This latter is surely the centrepiece of the release, a twenty-two-minute extemporisation on soprano, the member of the saxophone family with which he is most closely associated. Far from the nods to Lacy which soprano specialists usually find themselves making, Coxhill's music seems to take Sonny Rollins's motivic style and bring it up-to-date with a wonderful fluidity and a tendency to embrace multiphonics, high harmonics and other "extended" techniques as a part of the melodic flow. It's an impressive, virtuoso performance which, however, doesn't over-egg Coxhill's technical prowess, which he hardly has to prove at this late stage. The festival solo is jazzy, but it is above all lyrical. At times it can touch on harsher territory, but always in the service of the line, a line that Coxhill spins out with enormous invention over a long period, something which is extremely hard to do but which this veteran solo performer seems to carry off with ease. The other extended solo on this release forms the last track from the session at which the Wishart duets were recorded way back in 1991, this time on sopranino. His voice on the instrument is thin and reedy, without the penetrating tone of the larger horn, but his musical imagination is very much intact, again taking a linear approach, following the notes and embellishing them with sometimes rather squeaky timbral effects.
Wishart's hurdy-gurdy greatly dignifies one of their duets; it makes a wonderful sound, and her development of a variety of articulations means she is able to provide droning backdrops and incisive commentary at the same time, something which benefits Coxhill no end. It's a beautiful and very unusual track; the two featuring violin are more spikey but no less musical. Here, Wishart's styrofoam timbres often coax Coxhill - who's locked into a pinched tone anyway - into less melodic waters, pushing the percussive and gratingly nasty sounds of the sopranino to the fore. That said, he never abandons note-based playing entirely, and Wishart's fiddle, although it certainly doesn't sound pretty, has a quick intelligence, which keeps the music rushing along. These performances are faster moving and more rooted in the conventions of free improv than the others on this album, but there's no loss of clever, thoughtful interplay.
Mattos only appears for one, thirteen-minute track. He's spectacular on either bass or cello, one of the fastest, most furiously restless players in London, and his time with Coxhill is extremely well spent. The electronics work well, and overall this track has something approaching an ensemble sound. Exciting, fast-talking improvisation that is completely accomplished and realised with fearsome precision. "
RICHARD COCHRANE- MUSINGS - 2000
"Coxhill is such a versatile player; when he turns his efforts to serious free improvisation, he is one of the two leading practitioners of the genre on soprano saxophone. For this recording, Coxhill offers seven cuts from three different performances. Each track has its highlights, and each listener is bound to have his or her own favourite. Wishart is a particularly effective partner on violin, as her scratchy lines wrap around the saxophone sounds. Coxhill shows spectacular depth with an endless stream of abstract ideas. His unique style effectively subverts tradition while embracing advanced techniques."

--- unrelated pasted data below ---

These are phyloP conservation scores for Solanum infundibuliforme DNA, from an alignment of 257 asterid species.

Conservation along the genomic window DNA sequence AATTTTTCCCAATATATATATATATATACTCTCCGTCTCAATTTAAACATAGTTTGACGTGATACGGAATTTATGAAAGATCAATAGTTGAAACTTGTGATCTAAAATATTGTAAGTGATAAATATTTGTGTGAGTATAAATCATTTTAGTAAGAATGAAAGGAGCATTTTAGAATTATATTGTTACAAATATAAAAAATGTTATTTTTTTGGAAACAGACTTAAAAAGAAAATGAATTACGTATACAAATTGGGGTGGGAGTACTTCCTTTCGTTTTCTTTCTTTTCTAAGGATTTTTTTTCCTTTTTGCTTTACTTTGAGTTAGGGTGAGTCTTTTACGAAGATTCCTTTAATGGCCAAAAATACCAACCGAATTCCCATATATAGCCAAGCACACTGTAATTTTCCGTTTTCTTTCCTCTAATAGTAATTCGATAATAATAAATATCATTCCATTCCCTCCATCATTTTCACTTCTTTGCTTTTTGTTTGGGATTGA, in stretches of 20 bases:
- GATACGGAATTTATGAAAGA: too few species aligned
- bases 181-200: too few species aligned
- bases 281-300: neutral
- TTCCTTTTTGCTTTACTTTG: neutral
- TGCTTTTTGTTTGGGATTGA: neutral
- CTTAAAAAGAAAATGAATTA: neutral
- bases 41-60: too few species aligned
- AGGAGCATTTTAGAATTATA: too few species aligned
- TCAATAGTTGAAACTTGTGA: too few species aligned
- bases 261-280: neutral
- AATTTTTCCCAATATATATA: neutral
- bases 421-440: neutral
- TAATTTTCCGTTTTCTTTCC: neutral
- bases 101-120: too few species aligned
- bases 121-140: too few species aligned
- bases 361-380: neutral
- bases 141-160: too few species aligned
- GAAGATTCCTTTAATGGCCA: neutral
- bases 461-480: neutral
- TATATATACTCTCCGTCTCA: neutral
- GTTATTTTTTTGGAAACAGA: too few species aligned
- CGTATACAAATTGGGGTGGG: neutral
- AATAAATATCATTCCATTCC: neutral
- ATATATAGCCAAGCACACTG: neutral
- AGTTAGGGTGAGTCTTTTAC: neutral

STEVEN LOEWY - ALL-MUSIC GUIDE 2000
"Lol Coxhill is little-known but he is actually one of the first saxophonists to perform solo, and this disc contains the twenty-two minute Festival Solo, a piece for soprano - Coxhill's saxophone of choice - that shows his range, imagination, and architectonic power.
But there is much more here as well. The discs begins with Coxhill on sopranino, or Eb soprano saxophone, playing a solo and three duets with Stevie Wishart, who plays violin on two and hurdy-gurdy on the other. With Wishart on violin for First Rare Duet and Third Rare Duet, Coxhill explores the sopranino as a percussive instrument and squeaks, sputters, and squawks in remarkable congruence with the violin's upper registers. With Wishart on hurdy-gurdy for the Second Rare Duet, Coxhill spins a fragile and idiosyncratic melody while the Wishart provides a creaking drone.
A Rare Sopranino Solo swirls and shrieks, flashes across the sky, and creates in its very disjunction a conjunction of space and time held together by Coxhill's peculiar but undeniable magic. Back on soprano for a duet with Marcio Mattos (cello, live electronics), Coxhill returns to the same sputtering, mewling strategy he pursued with Wishart. This track's success comes from Mattos' sensitivity to Coxhill's lead, and to the contrast in instrumental timbres. Late in this track comes one of Coxhill's melodic outpourings, which are always effective.
On The Festival Solo Coxhill makes full use of his considerable bag of tricks, from the highest extremes of the upper register to the most ducklike squawks and, yes, fragile melodic tendrils. A tour de force."
ROBERT SPENCER - ALL ABOUT JAZZ 1999
"Coxhill's soprano (and his sopranino, although to a somewhat lesser degree) can growl, squeak, and gibber, and then suddenly turn the corner to a passage of astonishing richness and fullness of tone. There are moments during his duets here with Wishart that he approaches the sound of the violin. At other points he accents the strings of both Wishart and Mattos so expertly that it's surprising to think that these performances are indeed spontaneous - but Coxhill's reputation for foolery perhaps unfortunately overshadows his great musical abilities.
The centerpiece of this disc is the twenty-five minute The Festival Solo on soprano. Its bird-whistle beginning section places him immediately at the top rank of soprano improvisers, and he shows here a talent for unexpected melodicism, coming accompanied by astonishing command of his instrument and a well-conceived use of noise effects. This solo travels miles, and never palls for a step. Recommended."
ROBERT SPENCER - CADENCE 2000
"Lol Coxhill is a true master! ALONE AND TOGETHER speaks for itself as the saxophonist continues to pursue fresh, invigorating ideas whether as a truly remarkable soloist or along with some beneficial help from his friends. Lol Coxhill is a most important and vital force in this ever evolving genre as ALONE AND TOGETHER drives that point home in complimentary fashion. * * * *"
GLENN ASTARITA - ALL ABOUT JAZZ 2000
"The big difference here is that for the first four tracks Lol doubles on the toughest of all the saxophones; A Rare Sopranino Solo confirms that it holds no terrors ... three of these four are duets with Wishart, who brings along her hurdy-gurdy as well, creating a witch's kettle of bagpipe drones. The duet with Mattos is characteristically thoughtful and again constructed over a drone background, this time using live and gently responsive electronics. The remainer of the set consists of a delightful 20-minute solo soprano recital at the Queen Elizabeth Hall."
RICHARD COOK & BRIAN MORTON - The Penguin Guide to JAZZ RECORDINGS, 9th edition, 2008